Whoever Kaplan is, he’s
got nothing on Cary Grant

“The Godfather” was released in 1972. At the time, Cary Grant was 68 years old — ideal, perhaps, for Vito. Is it possible to imagine Grant in the role of Don Corleone? No, not really. That wasn’t the Cary Grant brand, he likely was never seriously considered for it, and so the role went to Marlon Brando, only 48 around that time, giving Brando the upper hand in the argument as to who was the greatest film actor ever.

The standard-bearer of the Cary Grant brand is “North by Northwest,” a Hitchcock pairing that swerves wonderfully from adventure to comedy to suspense. But as the legend goes, Grant might not’ve been the first choice; Jimmy Stewart supposedly had the role until “Vertigo” proved to be a box-office clunker. According to anecdotes, even Grant was surprised at the popularity of “North by Northwest.” Taken literally, the plot is absurd. Somehow, Grant and Hitchcock make it buyable, producing some of Hollywood’s most famous scenes.

There is a curious little parallel with the 21st century version of the “Ocean’s 11” series helmed by George Clooney. The films want to remind us periodically that this isn’t so much Roger Thornhill or Danny Ocean, but Cary Grant and George Clooney. We’re watching the real thing more or less playing himself, under the very thin guise of a character. The “Ocean’s” movies might have been tired remakes, but something about “North by Northwest” is a triumphant tribute to the persona known as Cary Grant.

Grant pretty much always played the hero, but in “North by Northwest” is introduced as not the most likable sort. He’s a fast-talking advertising executive who will scam someone out of a taxi. “In the world of advertising there’s no such thing as a lie — there’s only the expedient exaggeration,” he declares.

Like many other Hitchcockian males, he has issues with his mother, and their relationship seems more like a business arrangement. When she agrees to obtain a room key in scurrilous fashion for $50, it should be alarmingly tacky, but instead is hilarious. Whatever his values, there is something likable about Roger Thornhill’s determination, defiance and cool. This is a guy who suddenly walks into one life-threatening situation after another yet is merely interested in making it home in time for a play.

We see how Roger Thornhill could be legitimately mistaken for Kaplan during a busy lunch. From that point on, we gladly suspend disbelief. The idea that bad guys could go to such lengths to commandeer a home of a VIP, then quickly undo it all, puts this film high up on the lengthy list of Overthinking Criminals. You would think, being such an efficient organization, they would want to verify the identity of “Kaplan” before wasting any of their time on him. And why would they take the time to stage a car accident rather than just push him over the cliff? It is almost criminality for the sake of being clever. But again, we don’t care, and the extremism is actually compelling. Someone has gone to such bizarre lengths to frame Roger Thornhill, we can’t help but wonder why.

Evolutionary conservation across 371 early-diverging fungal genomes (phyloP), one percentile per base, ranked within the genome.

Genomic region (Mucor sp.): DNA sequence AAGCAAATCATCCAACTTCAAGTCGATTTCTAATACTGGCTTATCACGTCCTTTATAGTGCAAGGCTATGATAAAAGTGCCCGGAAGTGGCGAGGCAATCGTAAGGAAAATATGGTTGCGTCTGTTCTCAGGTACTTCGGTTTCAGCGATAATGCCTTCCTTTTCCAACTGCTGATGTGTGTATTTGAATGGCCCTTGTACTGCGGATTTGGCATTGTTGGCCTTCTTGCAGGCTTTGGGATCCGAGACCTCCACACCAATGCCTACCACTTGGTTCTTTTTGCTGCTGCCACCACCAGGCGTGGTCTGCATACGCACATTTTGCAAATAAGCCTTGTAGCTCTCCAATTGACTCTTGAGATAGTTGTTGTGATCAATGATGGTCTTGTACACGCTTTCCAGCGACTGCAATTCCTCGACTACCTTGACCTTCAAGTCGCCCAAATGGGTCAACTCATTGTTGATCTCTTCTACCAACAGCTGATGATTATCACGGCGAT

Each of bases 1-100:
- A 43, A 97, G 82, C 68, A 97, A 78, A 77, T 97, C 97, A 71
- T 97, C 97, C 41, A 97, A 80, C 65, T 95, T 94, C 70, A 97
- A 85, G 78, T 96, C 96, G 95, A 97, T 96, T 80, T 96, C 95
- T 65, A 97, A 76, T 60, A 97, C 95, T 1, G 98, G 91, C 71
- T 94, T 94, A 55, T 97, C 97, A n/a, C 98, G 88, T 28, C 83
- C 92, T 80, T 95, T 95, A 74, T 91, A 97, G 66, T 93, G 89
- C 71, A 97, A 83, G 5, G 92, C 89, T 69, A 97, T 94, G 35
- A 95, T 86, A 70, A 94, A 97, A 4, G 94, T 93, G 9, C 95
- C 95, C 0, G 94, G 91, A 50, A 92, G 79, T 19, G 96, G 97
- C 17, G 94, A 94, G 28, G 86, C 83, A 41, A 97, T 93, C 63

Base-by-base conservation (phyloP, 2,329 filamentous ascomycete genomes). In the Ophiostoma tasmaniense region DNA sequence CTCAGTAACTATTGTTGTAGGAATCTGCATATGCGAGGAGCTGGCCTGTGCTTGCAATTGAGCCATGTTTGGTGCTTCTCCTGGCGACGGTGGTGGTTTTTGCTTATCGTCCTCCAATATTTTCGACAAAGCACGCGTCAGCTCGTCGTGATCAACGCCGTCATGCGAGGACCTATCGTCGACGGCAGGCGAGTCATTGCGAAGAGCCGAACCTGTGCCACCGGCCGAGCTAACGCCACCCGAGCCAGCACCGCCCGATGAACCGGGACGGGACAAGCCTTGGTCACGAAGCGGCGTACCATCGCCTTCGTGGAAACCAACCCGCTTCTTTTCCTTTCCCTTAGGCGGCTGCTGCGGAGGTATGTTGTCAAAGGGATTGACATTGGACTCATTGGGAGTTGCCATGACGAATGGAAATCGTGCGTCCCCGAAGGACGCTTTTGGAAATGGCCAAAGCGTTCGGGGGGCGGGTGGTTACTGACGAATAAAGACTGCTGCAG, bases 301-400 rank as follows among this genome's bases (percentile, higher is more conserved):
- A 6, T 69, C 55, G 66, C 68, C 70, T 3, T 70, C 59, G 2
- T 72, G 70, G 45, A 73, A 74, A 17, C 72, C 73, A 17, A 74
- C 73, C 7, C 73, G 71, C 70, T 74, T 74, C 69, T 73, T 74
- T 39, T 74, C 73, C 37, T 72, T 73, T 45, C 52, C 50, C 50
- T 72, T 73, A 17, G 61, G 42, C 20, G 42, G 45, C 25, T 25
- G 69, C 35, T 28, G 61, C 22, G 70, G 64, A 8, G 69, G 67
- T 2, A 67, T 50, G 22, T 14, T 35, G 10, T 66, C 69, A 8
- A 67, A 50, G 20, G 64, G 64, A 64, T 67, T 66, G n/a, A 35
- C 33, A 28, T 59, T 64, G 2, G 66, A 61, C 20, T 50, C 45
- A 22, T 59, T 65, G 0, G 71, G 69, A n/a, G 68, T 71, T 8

Grant’s roots were at least partly in comedy, and one wonders how funny he could’ve been if he ever let himself go. As Thornhill, he never flinches once, but gradually extends the character to the point we can believe what he does at the end. He is never afraid of the bad guys, just annoyed by them. He has to bungle his way out of his early troubles, but gets better and better at the art of spying and deception, dropping a funnier and funnier deadpan line each time. His best comes when he has made a mockery of an art auction, then while being dragged away declares, “I haven’t finished bidding yet!” And he does most of it in the same suit; an unflappable Madison Avenue guy.

Geography is a big part of the film’s appeal. New York is an exciting place, and Hitchcock expertly taps into the hustle and bustle to get the film off the ground, much like Oliver Stone does in a much different movie, “Wall Street.” You see all kinds of people in suits, conducting business lunches in fine hotels, angling for cabs, briskly walking to their next appointment. And we’ll soon be taken to the U.N., site of many movie assassination plots, but none quite as striking as this one.

Fans of Grant and/or fans of Hitchcock have likely also seen “Notorious” and will easily note the similarities. The government is conducting espionage against the enemy du jour and is heartlessly using a non-professional young woman as its informant. In each film Grant plays the designated protector of the woman, but in “Northwest” he is merely an amateur himself. This is an appealing theme used in many other movies (let’s say, for this example, Karen Black in “Airport ’75” or Harrison Ford in “The Fugitive”), where an amateur is suddenly forced to become a real professional at something and quickly figures it out.

As in “Notorious,” Grant will question or doubt the government’s intentions and at some point accuse the woman of too readily agreeing to take part in the scheme. But “Notorious” is a celebration of great drama that happens to include great stars; “North by Northwest” is a celebration of Cary Grant that happens to be wrapped in appealing entertainment.

Hitchcock takes virtually every scene to its extremes, in particular the famous crop-dusting attack. Every year during the Oscars, the montage of great moments in motion pictures tends to include this snippet. Like the rest of the film, it is so bizarre, a ridiculously overplanned attack that allows for stunning visuals. But is it truly a perfect series of scenes? The bullets seem to fly well after the biplane has passed. This would be explained if the shooter was firing from the rear, although it would figure to be harder to see that way.

The opening credits reveal the movie was filmed in VistaVision. It produces a glossy, vibrant picture perfectly suited for the extreme depictions. There are people getting knifed at the U.N., people getting shot at from biplanes, people climbing the faces on Mount Rushmore. In black and white, it would almost seem a farce, but in vivid color, it is exciting and curious.

As the story goes, Eva Marie Saint was a replacement for Grace Kelly. She is perfunctory, adequate, but does not match the appeal of Bergman in “Notorious.” There is almost something a bit troubling about the courtship of Roger and Eve. She seems at times like she could be his daughter, odd for Grant, given his obsession with age-appropriate roles for himself. Their chemistry on the train is not great, although the scenes at Vandamm’s home make up for it.